May 1, 2018 JDAI Committee Meeting


Illinois Juvenile Justice Commission JDAI Committee Members and Staff. The public is welcome to attend.


May 1, 2018

9:30a.m. to 11:00a.m.


  • 401 S. Clinton 
    4th Floor 
    2nd Floor DASA Video Conference Room
    Chicago, IL
  • 823 E. Monroe,
    Springfield, IL
  • Call In: 888-494-4032
    Code:  5329547331#


  1. Call to Order
  2. Roll Call
  3. Approval of Minutes
  4. Chair's Comments
  5. Statewide Strategy
  6. Detention Standards
  7. Compliance Monitoring
  8. Next Meeting
    September 4, 2018
  9. New Business
  10. Adjourn


  1. Call to Order
    Meeting called to order at 9:31am. 
  2. Roll Call
    Jackie Bullard, Rick Velasquez, , Lisa Jacobs, George Hill.  Staff and Guests: Peg Robertson, Wendy Nussbaum, Tamela Meehan, Sergii Kryvoguz, Dick Walsh and Olivia Wilks.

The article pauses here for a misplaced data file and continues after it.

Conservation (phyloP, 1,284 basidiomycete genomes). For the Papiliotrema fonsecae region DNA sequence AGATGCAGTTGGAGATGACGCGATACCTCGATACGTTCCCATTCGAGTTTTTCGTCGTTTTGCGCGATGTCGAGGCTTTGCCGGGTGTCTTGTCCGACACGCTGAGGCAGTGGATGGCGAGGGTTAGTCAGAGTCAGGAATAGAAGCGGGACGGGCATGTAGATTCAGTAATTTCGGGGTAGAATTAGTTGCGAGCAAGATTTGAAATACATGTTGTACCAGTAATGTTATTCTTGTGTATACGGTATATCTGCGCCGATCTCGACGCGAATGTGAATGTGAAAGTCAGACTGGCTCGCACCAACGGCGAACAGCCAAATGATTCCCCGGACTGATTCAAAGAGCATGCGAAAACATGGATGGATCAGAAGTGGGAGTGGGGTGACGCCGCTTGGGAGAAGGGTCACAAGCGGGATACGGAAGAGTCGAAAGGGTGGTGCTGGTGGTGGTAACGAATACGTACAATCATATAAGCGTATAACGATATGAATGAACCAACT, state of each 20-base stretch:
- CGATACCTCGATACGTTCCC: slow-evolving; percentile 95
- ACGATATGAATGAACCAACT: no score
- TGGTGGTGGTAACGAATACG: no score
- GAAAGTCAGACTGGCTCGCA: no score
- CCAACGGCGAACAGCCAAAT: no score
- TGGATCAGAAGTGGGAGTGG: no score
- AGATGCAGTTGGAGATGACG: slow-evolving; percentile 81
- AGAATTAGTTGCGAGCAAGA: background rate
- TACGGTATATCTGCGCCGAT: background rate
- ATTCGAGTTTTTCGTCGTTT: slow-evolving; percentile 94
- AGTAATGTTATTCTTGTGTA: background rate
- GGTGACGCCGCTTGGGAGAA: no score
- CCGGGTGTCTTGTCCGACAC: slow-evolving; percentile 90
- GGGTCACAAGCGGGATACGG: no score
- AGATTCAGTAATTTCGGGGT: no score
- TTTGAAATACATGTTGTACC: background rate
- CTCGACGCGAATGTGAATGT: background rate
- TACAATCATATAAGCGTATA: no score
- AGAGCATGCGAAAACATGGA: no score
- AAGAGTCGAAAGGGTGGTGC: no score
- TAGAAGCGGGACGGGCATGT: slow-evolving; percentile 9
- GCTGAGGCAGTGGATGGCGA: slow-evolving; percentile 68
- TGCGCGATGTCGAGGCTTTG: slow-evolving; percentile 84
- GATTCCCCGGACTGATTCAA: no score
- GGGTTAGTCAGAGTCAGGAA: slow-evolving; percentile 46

3. Approval of Minutes
    Commissioner Hill motioned to approve the minutes from March 13, 2018 and May 2, 2017. Seconded by Commission Bullard. Minutes approved.
  4. Chair's Comments
    A major update will be compliance monitoring and how we can address the increase in jail removal violations. Relevant to this committee is the NOFO process, asked Wendy for an update on status and next steps. Wendy indicated we received many applications, they will be circulated for review. The meetings on scoring will begin next week. The recommendations from the reviews will go to the Planning and Grants Committee for final recommendations to the Commission. Those recommendations will be shared with the Bureau Chief and the Director for final funding decisions.
  5. Statewide Strategy